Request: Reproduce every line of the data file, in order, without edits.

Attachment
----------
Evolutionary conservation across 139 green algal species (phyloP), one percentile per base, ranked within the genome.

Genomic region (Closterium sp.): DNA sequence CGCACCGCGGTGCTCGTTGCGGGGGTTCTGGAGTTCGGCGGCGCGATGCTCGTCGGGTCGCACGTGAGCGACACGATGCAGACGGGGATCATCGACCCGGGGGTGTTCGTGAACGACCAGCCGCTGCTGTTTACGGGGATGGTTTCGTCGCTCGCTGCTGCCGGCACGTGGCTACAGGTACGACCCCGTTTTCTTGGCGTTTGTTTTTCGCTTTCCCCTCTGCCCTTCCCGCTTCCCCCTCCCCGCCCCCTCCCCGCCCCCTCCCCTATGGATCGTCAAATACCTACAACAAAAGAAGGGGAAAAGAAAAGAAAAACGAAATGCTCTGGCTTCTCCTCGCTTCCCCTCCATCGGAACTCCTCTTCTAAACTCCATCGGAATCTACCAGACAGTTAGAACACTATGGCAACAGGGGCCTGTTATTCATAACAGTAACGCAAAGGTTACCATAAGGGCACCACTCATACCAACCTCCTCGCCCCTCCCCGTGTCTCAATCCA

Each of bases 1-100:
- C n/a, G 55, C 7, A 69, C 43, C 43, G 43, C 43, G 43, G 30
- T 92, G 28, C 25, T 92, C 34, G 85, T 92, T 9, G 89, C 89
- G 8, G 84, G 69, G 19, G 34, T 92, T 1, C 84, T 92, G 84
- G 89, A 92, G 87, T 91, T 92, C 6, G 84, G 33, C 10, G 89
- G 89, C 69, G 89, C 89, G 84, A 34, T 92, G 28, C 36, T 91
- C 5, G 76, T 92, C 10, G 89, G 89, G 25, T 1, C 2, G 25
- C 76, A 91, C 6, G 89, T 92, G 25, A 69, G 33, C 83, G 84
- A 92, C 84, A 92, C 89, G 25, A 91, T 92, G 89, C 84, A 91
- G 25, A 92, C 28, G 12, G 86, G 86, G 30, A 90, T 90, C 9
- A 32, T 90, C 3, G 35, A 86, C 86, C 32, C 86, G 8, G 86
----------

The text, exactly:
Evolutionary conservation across 139 green algal species (phyloP), one percentile per base, ranked within the genome.

Genomic region (Closterium sp.): DNA sequence CGCACCGCGGTGCTCGTTGCGGGGGTTCTGGAGTTCGGCGGCGCGATGCTCGTCGGGTCGCACGTGAGCGACACGATGCAGACGGGGATCATCGACCCGGGGGTGTTCGTGAACGACCAGCCGCTGCTGTTTACGGGGATGGTTTCGTCGCTCGCTGCTGCCGGCACGTGGCTACAGGTACGACCCCGTTTTCTTGGCGTTTGTTTTTCGCTTTCCCCTCTGCCCTTCCCGCTTCCCCCTCCCCGCCCCCTCCCCGCCCCCTCCCCTATGGATCGTCAAATACCTACAACAAAAGAAGGGGAAAAGAAAAGAAAAACGAAATGCTCTGGCTTCTCCTCGCTTCCCCTCCATCGGAACTCCTCTTCTAAACTCCATCGGAATCTACCAGACAGTTAGAACACTATGGCAACAGGGGCCTGTTATTCATAACAGTAACGCAAAGGTTACCATAAGGGCACCACTCATACCAACCTCCTCGCCCCTCCCCGTGTCTCAATCCA

Each of bases 1-100:
- C n/a, G 55, C 7, A 69, C 43, C 43, G 43, C 43, G 43, G 30
- T 92, G 28, C 25, T 92, C 34, G 85, T 92, T 9, G 89, C 89
- G 8, G 84, G 69, G 19, G 34, T 92, T 1, C 84, T 92, G 84
- G 89, A 92, G 87, T 91, T 92, C 6, G 84, G 33, C 10, G 89
- G 89, C 69, G 89, C 89, G 84, A 34, T 92, G 28, C 36, T 91
- C 5, G 76, T 92, C 10, G 89, G 89, G 25, T 1, C 2, G 25
- C 76, A 91, C 6, G 89, T 92, G 25, A 69, G 33, C 83, G 84
- A 92, C 84, A 92, C 89, G 25, A 91, T 92, G 89, C 84, A 91
- G 25, A 92, C 28, G 12, G 86, G 86, G 30, A 90, T 90, C 9
- A 32, T 90, C 3, G 35, A 86, C 86, C 32, C 86, G 8, G 86